Zulu v. Seymour et al

Filing 68

MEMORANDUM-DECISION AND ORDER: ORDERS that Magistrate Judge Stewart's Report-Recommendation and Order (Dkt. No. 61 ) is ADOPTED in its entirety. ORDERS that Defendants' motion for summary judgment (Dkt. No. 44 ) is GRANTED. ORDERS that the Clerk of the Court shall enter judgment in Defendants' favor and close this case. Signed by U.S. District Judge Mae A. D'Agostino on 3/27/17. (served on plaintiff by regular mail)(alh, )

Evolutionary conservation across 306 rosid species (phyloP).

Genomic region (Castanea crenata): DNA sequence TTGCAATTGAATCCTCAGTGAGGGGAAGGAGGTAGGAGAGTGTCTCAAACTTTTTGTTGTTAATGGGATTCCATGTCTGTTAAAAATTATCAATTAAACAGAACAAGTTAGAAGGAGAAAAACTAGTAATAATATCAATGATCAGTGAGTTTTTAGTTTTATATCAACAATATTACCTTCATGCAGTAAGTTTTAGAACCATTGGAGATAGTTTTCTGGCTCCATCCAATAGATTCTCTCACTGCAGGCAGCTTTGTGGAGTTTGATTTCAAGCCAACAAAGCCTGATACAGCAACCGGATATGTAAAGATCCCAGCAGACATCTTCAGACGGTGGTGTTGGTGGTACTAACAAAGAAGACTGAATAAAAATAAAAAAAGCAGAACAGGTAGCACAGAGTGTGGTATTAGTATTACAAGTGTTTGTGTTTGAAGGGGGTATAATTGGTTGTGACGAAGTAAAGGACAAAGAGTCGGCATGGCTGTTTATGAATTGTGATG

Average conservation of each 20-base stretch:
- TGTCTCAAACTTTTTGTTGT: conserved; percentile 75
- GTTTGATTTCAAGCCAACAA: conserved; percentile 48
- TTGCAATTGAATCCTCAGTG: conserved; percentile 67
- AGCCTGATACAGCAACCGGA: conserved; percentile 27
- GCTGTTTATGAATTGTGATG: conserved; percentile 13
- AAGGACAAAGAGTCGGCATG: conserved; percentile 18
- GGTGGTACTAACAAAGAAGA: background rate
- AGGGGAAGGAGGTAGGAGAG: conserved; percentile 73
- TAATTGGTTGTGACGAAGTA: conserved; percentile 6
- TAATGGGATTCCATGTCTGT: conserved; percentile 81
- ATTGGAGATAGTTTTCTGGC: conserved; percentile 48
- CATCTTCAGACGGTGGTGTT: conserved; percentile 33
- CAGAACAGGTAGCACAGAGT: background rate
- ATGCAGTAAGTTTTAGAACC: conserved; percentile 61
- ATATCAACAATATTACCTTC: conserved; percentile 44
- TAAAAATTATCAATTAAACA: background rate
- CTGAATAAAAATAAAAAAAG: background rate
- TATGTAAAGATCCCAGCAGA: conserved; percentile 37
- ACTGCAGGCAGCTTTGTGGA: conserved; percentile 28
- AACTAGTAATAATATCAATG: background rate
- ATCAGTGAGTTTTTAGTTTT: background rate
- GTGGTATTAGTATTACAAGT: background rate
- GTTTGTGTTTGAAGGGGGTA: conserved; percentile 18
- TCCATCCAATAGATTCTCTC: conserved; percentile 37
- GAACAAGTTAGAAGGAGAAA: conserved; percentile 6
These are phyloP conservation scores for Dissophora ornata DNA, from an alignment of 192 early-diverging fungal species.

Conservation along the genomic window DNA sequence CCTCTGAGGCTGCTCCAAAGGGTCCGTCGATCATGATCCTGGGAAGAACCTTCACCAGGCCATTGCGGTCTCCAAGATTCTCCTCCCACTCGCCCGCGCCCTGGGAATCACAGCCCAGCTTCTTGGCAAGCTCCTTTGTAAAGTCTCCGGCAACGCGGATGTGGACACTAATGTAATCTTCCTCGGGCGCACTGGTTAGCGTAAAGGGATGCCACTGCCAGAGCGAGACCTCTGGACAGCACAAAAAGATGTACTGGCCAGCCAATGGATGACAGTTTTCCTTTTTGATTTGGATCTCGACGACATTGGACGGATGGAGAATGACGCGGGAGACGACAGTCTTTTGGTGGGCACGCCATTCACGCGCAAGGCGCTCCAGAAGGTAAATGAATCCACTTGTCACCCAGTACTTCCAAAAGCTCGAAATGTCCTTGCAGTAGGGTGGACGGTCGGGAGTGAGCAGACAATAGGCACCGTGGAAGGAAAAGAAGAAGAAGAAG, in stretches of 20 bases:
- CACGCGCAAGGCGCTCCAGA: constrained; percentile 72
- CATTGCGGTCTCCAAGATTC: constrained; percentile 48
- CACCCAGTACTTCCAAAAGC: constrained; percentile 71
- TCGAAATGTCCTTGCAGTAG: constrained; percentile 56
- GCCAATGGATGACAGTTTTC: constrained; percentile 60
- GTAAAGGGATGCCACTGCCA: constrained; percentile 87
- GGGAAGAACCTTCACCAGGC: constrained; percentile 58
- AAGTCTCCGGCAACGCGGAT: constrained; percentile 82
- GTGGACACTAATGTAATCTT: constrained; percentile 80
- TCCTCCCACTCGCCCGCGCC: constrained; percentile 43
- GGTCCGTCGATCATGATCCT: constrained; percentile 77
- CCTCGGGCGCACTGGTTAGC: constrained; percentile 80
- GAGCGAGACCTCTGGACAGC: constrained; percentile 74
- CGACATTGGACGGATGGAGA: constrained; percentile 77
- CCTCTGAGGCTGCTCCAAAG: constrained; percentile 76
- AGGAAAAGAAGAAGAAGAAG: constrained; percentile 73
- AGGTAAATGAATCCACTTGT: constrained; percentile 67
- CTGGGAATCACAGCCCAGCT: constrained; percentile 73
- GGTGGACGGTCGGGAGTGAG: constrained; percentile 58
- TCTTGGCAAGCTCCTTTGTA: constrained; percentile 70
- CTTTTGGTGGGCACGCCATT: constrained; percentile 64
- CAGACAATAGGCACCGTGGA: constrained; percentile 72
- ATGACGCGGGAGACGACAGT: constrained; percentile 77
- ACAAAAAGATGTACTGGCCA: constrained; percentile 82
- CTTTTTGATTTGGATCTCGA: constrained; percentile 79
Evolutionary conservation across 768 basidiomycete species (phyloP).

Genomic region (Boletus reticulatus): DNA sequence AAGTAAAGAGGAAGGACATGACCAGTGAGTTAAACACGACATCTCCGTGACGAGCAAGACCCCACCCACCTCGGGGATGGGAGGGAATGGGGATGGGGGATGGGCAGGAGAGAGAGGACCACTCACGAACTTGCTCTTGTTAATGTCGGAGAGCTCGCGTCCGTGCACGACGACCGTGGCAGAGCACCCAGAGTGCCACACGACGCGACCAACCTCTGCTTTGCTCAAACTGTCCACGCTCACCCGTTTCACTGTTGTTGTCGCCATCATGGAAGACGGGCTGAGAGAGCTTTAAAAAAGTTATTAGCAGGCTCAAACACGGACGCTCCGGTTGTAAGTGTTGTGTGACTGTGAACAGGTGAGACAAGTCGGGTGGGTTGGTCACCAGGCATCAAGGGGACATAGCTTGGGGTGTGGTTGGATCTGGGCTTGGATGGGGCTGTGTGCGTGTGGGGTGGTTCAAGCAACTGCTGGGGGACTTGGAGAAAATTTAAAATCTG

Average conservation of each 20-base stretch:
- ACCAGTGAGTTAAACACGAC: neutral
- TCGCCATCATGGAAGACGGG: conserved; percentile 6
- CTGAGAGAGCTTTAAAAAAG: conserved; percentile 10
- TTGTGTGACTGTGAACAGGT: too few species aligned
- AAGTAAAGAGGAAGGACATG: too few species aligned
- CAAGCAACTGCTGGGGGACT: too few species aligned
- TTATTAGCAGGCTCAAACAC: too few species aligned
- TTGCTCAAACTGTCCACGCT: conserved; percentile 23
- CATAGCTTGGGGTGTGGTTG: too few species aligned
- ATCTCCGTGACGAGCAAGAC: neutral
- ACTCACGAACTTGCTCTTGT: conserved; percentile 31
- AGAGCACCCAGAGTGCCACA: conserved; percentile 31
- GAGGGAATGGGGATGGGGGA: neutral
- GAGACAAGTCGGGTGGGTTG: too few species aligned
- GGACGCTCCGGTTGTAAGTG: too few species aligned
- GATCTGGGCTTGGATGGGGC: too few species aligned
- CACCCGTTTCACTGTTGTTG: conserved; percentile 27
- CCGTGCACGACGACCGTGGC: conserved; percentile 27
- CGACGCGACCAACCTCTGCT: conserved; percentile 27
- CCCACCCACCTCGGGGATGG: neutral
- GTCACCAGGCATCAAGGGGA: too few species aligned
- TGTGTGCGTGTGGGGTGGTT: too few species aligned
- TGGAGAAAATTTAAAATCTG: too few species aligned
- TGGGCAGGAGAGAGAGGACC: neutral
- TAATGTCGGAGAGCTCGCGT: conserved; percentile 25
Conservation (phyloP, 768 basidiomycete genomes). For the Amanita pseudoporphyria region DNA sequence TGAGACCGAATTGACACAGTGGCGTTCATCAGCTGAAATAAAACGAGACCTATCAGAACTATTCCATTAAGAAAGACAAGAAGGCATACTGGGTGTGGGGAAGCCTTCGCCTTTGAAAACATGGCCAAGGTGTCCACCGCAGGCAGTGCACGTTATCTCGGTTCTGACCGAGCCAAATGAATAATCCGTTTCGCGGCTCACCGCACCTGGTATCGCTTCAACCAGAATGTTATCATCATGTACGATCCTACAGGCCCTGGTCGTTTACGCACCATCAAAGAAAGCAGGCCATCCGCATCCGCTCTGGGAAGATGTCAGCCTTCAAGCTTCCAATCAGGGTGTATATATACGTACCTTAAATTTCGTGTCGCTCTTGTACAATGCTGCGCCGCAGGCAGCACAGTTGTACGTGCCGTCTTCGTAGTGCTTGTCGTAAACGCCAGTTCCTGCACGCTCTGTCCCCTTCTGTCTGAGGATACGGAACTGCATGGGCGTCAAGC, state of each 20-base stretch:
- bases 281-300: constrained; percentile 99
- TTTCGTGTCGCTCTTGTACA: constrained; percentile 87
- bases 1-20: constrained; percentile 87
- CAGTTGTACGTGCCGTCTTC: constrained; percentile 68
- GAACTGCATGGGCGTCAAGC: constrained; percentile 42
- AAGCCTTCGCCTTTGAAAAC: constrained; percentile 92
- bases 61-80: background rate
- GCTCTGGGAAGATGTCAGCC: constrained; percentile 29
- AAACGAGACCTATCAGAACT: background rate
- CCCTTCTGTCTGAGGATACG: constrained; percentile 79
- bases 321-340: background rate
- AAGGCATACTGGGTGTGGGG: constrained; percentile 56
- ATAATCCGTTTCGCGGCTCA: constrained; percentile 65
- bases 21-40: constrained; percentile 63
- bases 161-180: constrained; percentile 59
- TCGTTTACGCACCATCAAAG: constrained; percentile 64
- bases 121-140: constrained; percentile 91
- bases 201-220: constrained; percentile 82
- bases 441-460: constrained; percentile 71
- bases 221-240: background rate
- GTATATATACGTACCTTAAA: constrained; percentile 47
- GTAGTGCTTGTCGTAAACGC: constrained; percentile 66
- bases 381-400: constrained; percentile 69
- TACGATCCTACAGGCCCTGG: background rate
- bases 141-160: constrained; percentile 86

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UNITED STATES DISTRICT COURT NORTHERN DISTRICT OF NEW YORK ____________________________________________ ARKIL LIONKING ZULU, Plaintiff, vs. 9:14-CV-870 (MAD/DJS) WENDY M. SEYMOUR, Correction Officer, Upstate Correctional Facility, and JOHN D. GRANT, Correction Officer, Upstate Correctional Facility, Defendants. ____________________________________________ APPEARANCES: OF COUNSEL: ARKIL LIONKING ZULU 96-A-4462 Clinton Correctional Facility P.O. Box 2000 Dannemora, New York 12929 Plaintiff pro se OFFICE OF THE NEW YORK STATE ATTORNEY GENERAL The Capitol Albany, New York 12224 Attorneys for Defendants RYAN W. HICKEY, AAG Mae A. D'Agostino, U.S. District Judge: MEMORANDUM-DECISION AND ORDER I. INTRODUCTION Plaintiff, an inmate in the custody of the New York State Department of Corrections and Community Supervision ("DOCCS"), commenced this action pursuant to 42 U.S.C. § 1983, asserting claims arising from when he was incarcerated at Upstate Correctional Facility ("Upstate C.F."). See Dkt. No. 11. In his amended complaint, Plaintiff asserts an Eighth Amendment claim against Defendants Seymour and Grant for allegedly tampering with his food. See id. On May 11, 2016, Defendants moved for summary judgment. See Dkt. No. 44. In their motion, Defendants argue that Plaintiff cannot establish their personal involvement in the alleged constitutional violation, there are no disputed issues of material fact precluding summary judgment, and they are entitled to qualified immunity. See id. In a Report-Recommendation and Order dated March 3, 2017, Magistrate Judge Stewart recommended that the Court grant Defendants' motion. See Dkt. No. 61. Specifically, Magistrate Judge Stewart found that Plaintiff failed to put forth evidence demonstrating Defendants' personal involvement in the alleged Eighth Amendment violation and recommended granting Defendants' motion on that basis. See id. at 69.1 Currently before the Court is Magistrate Judge Stewart's March 3, 2017 ReportRecommendation and Order. II. BACKGROUND Since neither party objected to Magistrate Judge Stewart's recitation of the relevant background facts, and because it is consistent with the record, the Court adopts the factual background set forth in Magistrate Judge Stewart's Report-Recommendation and Order. See Dkt. No. 61 at 2-4. III. DISCUSSION A. Standard A court may grant a motion for summary judgment only if it determines that there is no genuine issue of material fact to be tried and that the facts as to which there is no such issue warrant judgment for the movant as a matter of law. See Chambers v. TRM Copy Ctrs. Corp., 43 To avoid confusion, anytime the Court references a specific page number for an entry on the docket, it will cite to the page number assigned by the Court's electronic filing system. 1 2 F.3d 29, 36 (2d Cir. 1994) (citations omitted). When analyzing a summary judgment motion, the court "cannot try issues of fact; it can only determine whether there are issues to be tried." Id. at 36-37 (quotation and other citation omitted). Moreover, it is well-settled that a party opposing a motion for summary judgment may not simply rely on the assertions in its pleadings. See Celotex Corp. v. Catrett, 477 U.S. 317, 324 (1986) (quoting Fed. R. Civ. P. 56(c) (e)). In assessing the record to determine whether any such issues of material fact exist, the court is required to resolve all ambiguities and draw all reasonable inferences in favor of the nonmoving party. See Chambers, 43 F.3d at 36 (citing Anderson v. Liberty Lobby, Inc., 477 U.S. 242, 255, 106 S. Ct. 2502, 2513-14, 91 L. Ed. 2d 202 (1986)) (other citations omitted). Where the non-movant either does not respond to the motion or fails to dispute the movant's statement of material facts, the court may not rely solely on the moving party's Rule 56.1 statement; rather the court must be satisfied that the citations to evidence in the record support the movant's assertions. See Giannullo v. City of N.Y., 322 F.3d 139, 143 n.5 (2d Cir. 2003) (holding that not verifying in the record the assertions in the motion for summary judgment "would derogate the truth-finding functions of the judicial process by substituting convenience for facts"). "[I]n a pro se case, the court must view the submissions by a more lenient standard than that accorded to 'formal pleadings drafted by lawyers.'" Govan v. Campbell, 289 F. Supp. 2d 289, 295 (N.D.N.Y. 2007) (quoting Haines v. Kerner, 404 U.S. 519, 520, 92 S. Ct. 594, 30 L. Ed. 2d 652 (1972)) (other citations omitted). The Second Circuit has opined that the court is obligated to "make reasonable allowances to protect pro se litigants" from inadvertently forfeiting legal rights merely because they lack a legal education. Govan v. Campbell, 289 F. Supp. 2d 289, 295 (N.D.N.Y. 2007) (quoting Traguth v. Zuck, 710 F.2d 90, 95 (2d Cir. 1983)). "However, this does not mean that a pro se litigant is excused from following the procedural requirements of 3 summary judgment. See id. at 295 (citing Showers v. Eastmond, 00 CIV. 3725, 2001 WL 527484, *1 (S.D.N.Y. May 16, 2001)). Specifically, "a pro se party's 'bald assertion,' completely unsupported by evidence" is not sufficient to overcome a motion for summary judgment." Lee v. Coughlin, 902 F. Supp. 424, 429 (S.D.N.Y. 1995) (citing Cary v. Crescenzi, 923 F.2d 18, 21 (2d Cir. 1991)). When a party files specific objections to a magistrate judge's report-recommendation, the district court makes a "de novo determination of those portions of the report or specified proposed findings or recommendations to which objection is made." 28 U.S.C. § 636(b)(1). However, when a party files "[g]eneral or conclusory objections or objections which merely recite the same arguments [that he presented] to the magistrate judge," the court reviews those recommendations for clear error. O'Diah v. Mawhir, No. 9:08-CV-322, 2011 WL 933846, *1 (N.D.N.Y. Mar. 16, 2011) (citations and footnote omitted). After the appropriate review, "the court may accept, reject, or modify, in whole or in part, the findings or recommendations made by the magistrate judge." 28 U.S.C. § 636(b)(1). A litigant's failure to file objections to a magistrate judge's report and recommendation, even when that litigant is proceeding pro se, waives any challenge to the report on appeal. See Cephas v. Nash, 328 F.3d 98, 107 (2d Cir. 2003) (holding that, "[a]s a rule, a party's failure to object to any purported error or omission in a magistrate judge's report waives further judicial review of the point" (citation omitted)). A pro se litigant must be given notice of this rule; notice is sufficient if it informs the litigant that the failure to timely object will result in the waiver of further judicial review and cites pertinent statutory and civil rules authority. See Frank v. Johnson, 968 F.2d 298, 299 (2d Cir. 1992); Small v. Sec'y of Health and Human Servs., 892 F.2d 15, 16 (2d Cir. 1989) (holding that a pro se party's failure to object to a report and 4 recommendation does not waive his right to appellate review unless the report explicitly states that failure to object will preclude appellate review and specifically cites 28 U.S.C. § 636(b)(1) and Rules 72, 6(a), and former 6(e) of the Federal Rules of Civil Procedure). B. Personal Involvement "It is well settled in [the Second Circuit] that personal involvement of defendants in alleged constitutional deprivations is a prerequisite to an award of damages under § 1983." Colon v. Coughlin, 58 F.3d 865, 873 (2d Cir. 1995) (quoting Wright v. Smith, 21 F.3d 496, 501 (2d Cir. 1994)). Moreover, the doctrine of respondeat superior cannot be applied to section 1983 actions to satisfy the prerequisite of personal involvement. See id. at 874. Therefore, a plaintiff must establish that each government-official named as a defendant, through that official's own actions, violated the constitution. See Ashcroft v. Iqbal, 556 U.S. 662, 676 (2009). In the present matter, Plaintiff alleges that there was a mouse in his September 27, 2012 meal. As Magistrate Judge Stewart discussed in his Report-Recommendation and Order, it is undisputed that meals were prepared in the facility kitchen, portioned onto meal trays and covered with a plastic lid. These meals were then transported by inmate porters to each housing block and distributed by correction officers to inmates in their cells. During his deposition, Plaintiff admitted that he never observed anyone, much less Defendant Grant or Defendant Seymour, tamper with his meal. See Dkt. No. 44-4 at 48-49. Rather, Plaintiff merely assumes that Defendants must have tampered with his meal because they had access to it. See id. at 48. According to Plaintiff, this assumption is further supported by the fact that they "were smiling when [he] told them about it," which he believes demonstrates "some type of guilt[.]" Id. at 49. Plaintiff testified that a possible motivation for placing the mouse in his food was that they were aware of the numerous grievances that Plaintiff had filed while housed at Upstate C.F. See id. at 5 52-53. Despite this belief, Plaintiff admits that he never before had any issues with Defendant Grant or Defendant Seymour. See id. at 52-54. As Magistrate Judge Stewart correctly determined, Plaintiff's bald speculation that Defendants placed the dead mouse in his food is insufficient. There is simply no basis upon which a rational juror could conclude that Defendants either tampered with his food or that they were aware that someone had tampered with his meal. See Thaxton v. Simmons, No. 9:10-cv1318, 2013 WL 4806457, *11-*12 (N.D.N.Y. Sept. 9, 2013) (granting the defendants' motion for summary judgment as to the plaintiff's food tampering allegation where the only evidence against the defendants was that they had the opportunity to tamper with the plaintiff's food and the one defendant had a "'smirk on his face'" when the plaintiff reported the incident to him). Moreover, the Court finds that Magistrate Judge Stewart correctly determined that the alleged spoliation of evidence is insufficient to enable Plaintiff to survive summary judgment because it has no bearing on the issue of Defendants' personal involvement. See Dkt. No. 61 at 89. The evidence at issue consists of photographs of the dead mouse taken by Defendant Seymour after Plaintiff reported finding it in his food and videotape from the camera outside of his cell. It is undisputed that Defendant Seymour took photographs of the dead mouse and Defendants have not disputed that Plaintiff found a dead mouse in his food. As such, the photographs are irrelevant for purposes of this motion. As to the videotape from the camera outside of his cell, Plaintiff claims that it would show Defendant Seymour taking the photographs of the dead mouse and Defendants Seymour and Grant "smiling and laughing." As discussed by Magistrate Judge Stewart, the fact that Defendant Seymour took photographs of the dead mouse has no bearing on the issue of personal involvement and the fact that Defendants were smiling when Plaintiff 6 reported the dead mouse to them is insufficient to establish their personal involvement. See Thaxton, 2013 WL 4806457, at *11-*12. Based on the foregoing, the Court grants Defendants' motion for summary judgment. IV. CONCLUSION After carefully reviewing the entire record in this matter, the parties' submissions, Magistrate Judge Stewart's Report-Recommendation and Order and the applicable law, and for the above-stated reasons, the Court hereby ORDERS that Magistrate Judge Stewart's Report-Recommendation and Order (Dkt. No. 61) is ADOPTED in its entirety; and the Court further ORDERS that Defendants' motion for summary judgment (Dkt. No. 44) is GRANTED; and the Court further ORDERS that the Clerk of the Court shall enter judgment in Defendants' favor and close this case; and the Court further ORDERS that the Clerk of the Court shall serve a copy of this Memorandum-Decision and Order on the parties in accordance with the Local Rules. IT IS SO ORDERED. Dated: March 27, 2017 Albany, New York 7